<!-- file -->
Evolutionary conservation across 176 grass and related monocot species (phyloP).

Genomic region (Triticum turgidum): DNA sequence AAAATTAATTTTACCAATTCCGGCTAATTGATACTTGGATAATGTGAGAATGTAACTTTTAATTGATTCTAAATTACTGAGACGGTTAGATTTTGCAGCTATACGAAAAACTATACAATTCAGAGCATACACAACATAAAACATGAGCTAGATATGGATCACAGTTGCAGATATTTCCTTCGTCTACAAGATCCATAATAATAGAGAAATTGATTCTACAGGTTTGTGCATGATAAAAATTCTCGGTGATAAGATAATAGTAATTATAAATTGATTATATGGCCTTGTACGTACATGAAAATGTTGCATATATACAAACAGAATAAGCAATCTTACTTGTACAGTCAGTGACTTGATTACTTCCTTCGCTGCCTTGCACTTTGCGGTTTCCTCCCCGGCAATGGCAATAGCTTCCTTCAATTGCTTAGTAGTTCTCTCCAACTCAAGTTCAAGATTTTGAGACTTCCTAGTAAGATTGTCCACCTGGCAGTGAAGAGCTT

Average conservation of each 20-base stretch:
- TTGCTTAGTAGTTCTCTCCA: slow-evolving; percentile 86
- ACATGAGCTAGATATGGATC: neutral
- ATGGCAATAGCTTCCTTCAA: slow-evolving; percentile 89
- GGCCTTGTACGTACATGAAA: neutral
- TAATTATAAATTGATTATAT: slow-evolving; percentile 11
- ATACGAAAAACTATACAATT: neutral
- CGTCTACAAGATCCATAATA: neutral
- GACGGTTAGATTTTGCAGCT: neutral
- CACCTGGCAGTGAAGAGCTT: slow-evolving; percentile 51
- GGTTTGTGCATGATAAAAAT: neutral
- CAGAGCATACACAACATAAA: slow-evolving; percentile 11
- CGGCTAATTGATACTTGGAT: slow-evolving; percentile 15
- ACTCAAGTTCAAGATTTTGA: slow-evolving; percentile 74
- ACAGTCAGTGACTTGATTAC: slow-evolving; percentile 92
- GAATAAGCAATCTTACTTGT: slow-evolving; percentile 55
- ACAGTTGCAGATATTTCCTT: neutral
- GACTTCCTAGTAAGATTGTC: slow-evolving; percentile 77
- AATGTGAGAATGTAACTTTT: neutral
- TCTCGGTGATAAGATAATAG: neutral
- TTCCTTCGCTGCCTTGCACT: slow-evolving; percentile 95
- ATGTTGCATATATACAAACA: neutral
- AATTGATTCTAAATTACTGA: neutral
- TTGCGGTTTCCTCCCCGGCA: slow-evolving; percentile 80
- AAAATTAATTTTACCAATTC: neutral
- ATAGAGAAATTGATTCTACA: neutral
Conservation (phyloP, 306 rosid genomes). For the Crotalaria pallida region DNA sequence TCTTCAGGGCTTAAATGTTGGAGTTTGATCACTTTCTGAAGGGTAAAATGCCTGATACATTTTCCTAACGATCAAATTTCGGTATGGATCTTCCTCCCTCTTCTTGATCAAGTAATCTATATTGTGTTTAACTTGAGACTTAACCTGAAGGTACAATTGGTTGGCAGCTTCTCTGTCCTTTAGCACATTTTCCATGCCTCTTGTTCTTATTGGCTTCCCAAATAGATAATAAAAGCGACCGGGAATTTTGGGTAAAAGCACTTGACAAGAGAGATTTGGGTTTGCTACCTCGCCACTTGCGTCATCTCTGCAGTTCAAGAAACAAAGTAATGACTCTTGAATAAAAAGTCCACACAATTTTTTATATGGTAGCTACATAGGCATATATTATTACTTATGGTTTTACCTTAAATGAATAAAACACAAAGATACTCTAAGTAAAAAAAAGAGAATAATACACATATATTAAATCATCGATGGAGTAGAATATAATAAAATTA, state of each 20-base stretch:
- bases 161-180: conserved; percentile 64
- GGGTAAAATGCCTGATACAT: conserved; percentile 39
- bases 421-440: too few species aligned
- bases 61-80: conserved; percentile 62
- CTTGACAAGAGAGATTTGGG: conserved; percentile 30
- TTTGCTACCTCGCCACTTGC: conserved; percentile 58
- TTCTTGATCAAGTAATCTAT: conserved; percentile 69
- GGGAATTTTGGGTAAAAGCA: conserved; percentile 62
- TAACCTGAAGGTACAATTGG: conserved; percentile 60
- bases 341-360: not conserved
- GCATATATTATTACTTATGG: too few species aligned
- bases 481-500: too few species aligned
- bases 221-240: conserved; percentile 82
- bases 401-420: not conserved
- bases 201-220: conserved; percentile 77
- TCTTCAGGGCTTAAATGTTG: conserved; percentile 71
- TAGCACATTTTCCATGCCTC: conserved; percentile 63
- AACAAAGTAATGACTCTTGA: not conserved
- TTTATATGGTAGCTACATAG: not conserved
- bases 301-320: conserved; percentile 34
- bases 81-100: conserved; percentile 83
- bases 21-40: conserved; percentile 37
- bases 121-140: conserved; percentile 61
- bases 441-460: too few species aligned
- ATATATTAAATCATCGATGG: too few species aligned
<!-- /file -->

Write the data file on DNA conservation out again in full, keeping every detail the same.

Evolutionary conservation across 176 grass and related monocot species (phyloP).

Genomic region (Triticum turgidum): DNA sequence AAAATTAATTTTACCAATTCCGGCTAATTGATACTTGGATAATGTGAGAATGTAACTTTTAATTGATTCTAAATTACTGAGACGGTTAGATTTTGCAGCTATACGAAAAACTATACAATTCAGAGCATACACAACATAAAACATGAGCTAGATATGGATCACAGTTGCAGATATTTCCTTCGTCTACAAGATCCATAATAATAGAGAAATTGATTCTACAGGTTTGTGCATGATAAAAATTCTCGGTGATAAGATAATAGTAATTATAAATTGATTATATGGCCTTGTACGTACATGAAAATGTTGCATATATACAAACAGAATAAGCAATCTTACTTGTACAGTCAGTGACTTGATTACTTCCTTCGCTGCCTTGCACTTTGCGGTTTCCTCCCCGGCAATGGCAATAGCTTCCTTCAATTGCTTAGTAGTTCTCTCCAACTCAAGTTCAAGATTTTGAGACTTCCTAGTAAGATTGTCCACCTGGCAGTGAAGAGCTT

Average conservation of each 20-base stretch:
- TTGCTTAGTAGTTCTCTCCA: slow-evolving; percentile 86
- ACATGAGCTAGATATGGATC: neutral
- ATGGCAATAGCTTCCTTCAA: slow-evolving; percentile 89
- GGCCTTGTACGTACATGAAA: neutral
- TAATTATAAATTGATTATAT: slow-evolving; percentile 11
- ATACGAAAAACTATACAATT: neutral
- CGTCTACAAGATCCATAATA: neutral
- GACGGTTAGATTTTGCAGCT: neutral
- CACCTGGCAGTGAAGAGCTT: slow-evolving; percentile 51
- GGTTTGTGCATGATAAAAAT: neutral
- CAGAGCATACACAACATAAA: slow-evolving; percentile 11
- CGGCTAATTGATACTTGGAT: slow-evolving; percentile 15
- ACTCAAGTTCAAGATTTTGA: slow-evolving; percentile 74
- ACAGTCAGTGACTTGATTAC: slow-evolving; percentile 92
- GAATAAGCAATCTTACTTGT: slow-evolving; percentile 55
- ACAGTTGCAGATATTTCCTT: neutral
- GACTTCCTAGTAAGATTGTC: slow-evolving; percentile 77
- AATGTGAGAATGTAACTTTT: neutral
- TCTCGGTGATAAGATAATAG: neutral
- TTCCTTCGCTGCCTTGCACT: slow-evolving; percentile 95
- ATGTTGCATATATACAAACA: neutral
- AATTGATTCTAAATTACTGA: neutral
- TTGCGGTTTCCTCCCCGGCA: slow-evolving; percentile 80
- AAAATTAATTTTACCAATTC: neutral
- ATAGAGAAATTGATTCTACA: neutral
Conservation (phyloP, 306 rosid genomes). For the Crotalaria pallida region DNA sequence TCTTCAGGGCTTAAATGTTGGAGTTTGATCACTTTCTGAAGGGTAAAATGCCTGATACATTTTCCTAACGATCAAATTTCGGTATGGATCTTCCTCCCTCTTCTTGATCAAGTAATCTATATTGTGTTTAACTTGAGACTTAACCTGAAGGTACAATTGGTTGGCAGCTTCTCTGTCCTTTAGCACATTTTCCATGCCTCTTGTTCTTATTGGCTTCCCAAATAGATAATAAAAGCGACCGGGAATTTTGGGTAAAAGCACTTGACAAGAGAGATTTGGGTTTGCTACCTCGCCACTTGCGTCATCTCTGCAGTTCAAGAAACAAAGTAATGACTCTTGAATAAAAAGTCCACACAATTTTTTATATGGTAGCTACATAGGCATATATTATTACTTATGGTTTTACCTTAAATGAATAAAACACAAAGATACTCTAAGTAAAAAAAAGAGAATAATACACATATATTAAATCATCGATGGAGTAGAATATAATAAAATTA, state of each 20-base stretch:
- bases 161-180: conserved; percentile 64
- GGGTAAAATGCCTGATACAT: conserved; percentile 39
- bases 421-440: too few species aligned
- bases 61-80: conserved; percentile 62
- CTTGACAAGAGAGATTTGGG: conserved; percentile 30
- TTTGCTACCTCGCCACTTGC: conserved; percentile 58
- TTCTTGATCAAGTAATCTAT: conserved; percentile 69
- GGGAATTTTGGGTAAAAGCA: conserved; percentile 62
- TAACCTGAAGGTACAATTGG: conserved; percentile 60
- bases 341-360: not conserved
- GCATATATTATTACTTATGG: too few species aligned
- bases 481-500: too few species aligned
- bases 221-240: conserved; percentile 82
- bases 401-420: not conserved
- bases 201-220: conserved; percentile 77
- TCTTCAGGGCTTAAATGTTG: conserved; percentile 71
- TAGCACATTTTCCATGCCTC: conserved; percentile 63
- AACAAAGTAATGACTCTTGA: not conserved
- TTTATATGGTAGCTACATAG: not conserved
- bases 301-320: conserved; percentile 34
- bases 81-100: conserved; percentile 83
- bases 21-40: conserved; percentile 37
- bases 121-140: conserved; percentile 61
- bases 441-460: too few species aligned
- ATATATTAAATCATCGATGG: too few species aligned